This post is sponsored by The Home Depot. We grew a lot of pie pumpkins this past year. They’re different from the more traditional pumpkins people associate with Halloween. They’re smaller, but denser, a lot more content and not so hollow. My wife has been baking extensively with them all fall, pumpkin muffins, pumpkin bread, pumpkin pie, even pumpkin cookies. Then, for Thanksgiving dessert she made a pumpkin chocolate cheesecake. I had never heard of such a thing, and had no idea how badly I needed it until I tried it. It’s pretty much the same story with the new Dremel Go, a battery powered screw driver that I had never heard of, but now that I’ve used it, I need it.
This little device promises to replace the 4 way screwdriver we keep in the utility drawer, the one that gets the bulk of the work around the house. Though slightly bulkier than a standard screwdriver, the Dremel Go is still pretty svelte, especially considering how powerful this thing is. This is the key to the success of this tool, it easily fits where impact drivers or drills struggle to go.
The Zen of Dremel Go
At the heart of the Dremel Go is a 4v rechargeable Lithium battery that powers the unit. Recharging takes place with the included USB cord and 110v wall charger, though it can be recharged in any USB port. There is am LED light to indicate the battery charge level. For such a small device it generates a handful of adjustable torque, six settings in fact, guaranteeing you will find the right setting for your particular application.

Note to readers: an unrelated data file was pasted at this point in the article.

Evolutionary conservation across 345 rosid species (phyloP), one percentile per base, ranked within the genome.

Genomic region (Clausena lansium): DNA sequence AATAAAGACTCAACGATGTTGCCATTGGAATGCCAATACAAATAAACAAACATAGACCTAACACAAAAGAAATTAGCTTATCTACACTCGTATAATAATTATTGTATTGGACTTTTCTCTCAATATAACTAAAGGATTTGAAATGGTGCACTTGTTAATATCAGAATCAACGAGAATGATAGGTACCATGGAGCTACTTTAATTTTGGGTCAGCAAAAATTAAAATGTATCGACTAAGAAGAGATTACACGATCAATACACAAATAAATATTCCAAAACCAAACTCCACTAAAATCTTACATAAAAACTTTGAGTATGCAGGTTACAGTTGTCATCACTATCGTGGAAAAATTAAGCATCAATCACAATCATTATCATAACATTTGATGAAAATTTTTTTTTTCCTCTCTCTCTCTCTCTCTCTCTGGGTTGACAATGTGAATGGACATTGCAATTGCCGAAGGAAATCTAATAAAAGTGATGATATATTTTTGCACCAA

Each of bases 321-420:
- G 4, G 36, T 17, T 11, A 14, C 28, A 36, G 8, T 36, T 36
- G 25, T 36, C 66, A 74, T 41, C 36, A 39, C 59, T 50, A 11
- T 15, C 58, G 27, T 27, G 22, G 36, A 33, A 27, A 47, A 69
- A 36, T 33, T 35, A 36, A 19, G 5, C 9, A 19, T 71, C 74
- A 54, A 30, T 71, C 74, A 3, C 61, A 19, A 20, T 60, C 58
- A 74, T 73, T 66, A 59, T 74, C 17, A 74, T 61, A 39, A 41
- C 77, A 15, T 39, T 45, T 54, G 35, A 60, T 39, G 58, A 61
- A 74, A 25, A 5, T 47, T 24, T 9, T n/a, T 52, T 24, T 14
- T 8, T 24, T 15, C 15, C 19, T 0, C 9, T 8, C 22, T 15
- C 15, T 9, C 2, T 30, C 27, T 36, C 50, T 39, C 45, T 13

There is a 3 position switch, forward, reverse and the center position, which locks the head and allows the Go to be used as a manual screwdriver. More on that later. Engagement is achieved by pushing the screwdriver against the item being driven and then turns at 360 RPM, which is surprisingly fast. The Dremel Go utilizes a ¼’ drive for the bit and includes 7 of the most popular size and drive types. Additionally, any ¼” drive bit will fit into the driver. Here are the specs from Dremel:
Dremel Go Specifications
• 4V MAX Cordless Screwdriver with USB Charger, “overdrive” Protection, Twice the Torque of Similar Competitive Products, Reversible, Starts with a Simple Push
• Rechargeable integrated battery- USB charging system
• Push Activation- press into screw to activate
• Variable torque setting- prevents stripping screws
• Superior torque – 360 RPM to drive screws 2X faster than comparable products in the market
• Reverse power mode – to drive and remove screws
• Magnetic holder – for easy bit change
• Includes the 7 most common ¼ HEX screwdriver bits
• Chuck Size: 1/4 in
• Length: 9.5″
• Width: 1.8″
Out and About With the Dremel Go
My work bench out in the shop is a mess of various chargers for the assorted battery powered tools that have accumulated over the years. All of them are slotted to accept a screw head for mounting purposes, so I thought that would be an interesting application for the Dremel Go. I grabbed a scrap piece of 1×8 I had kicking around and an assortment of screws from the catch all bin where orphan fasteners end up. I measured up the numerous chargers and the mounting points and laid it out on the board. Then I sorted through the disparate screw assortment and turned the Dremel Go loose on them.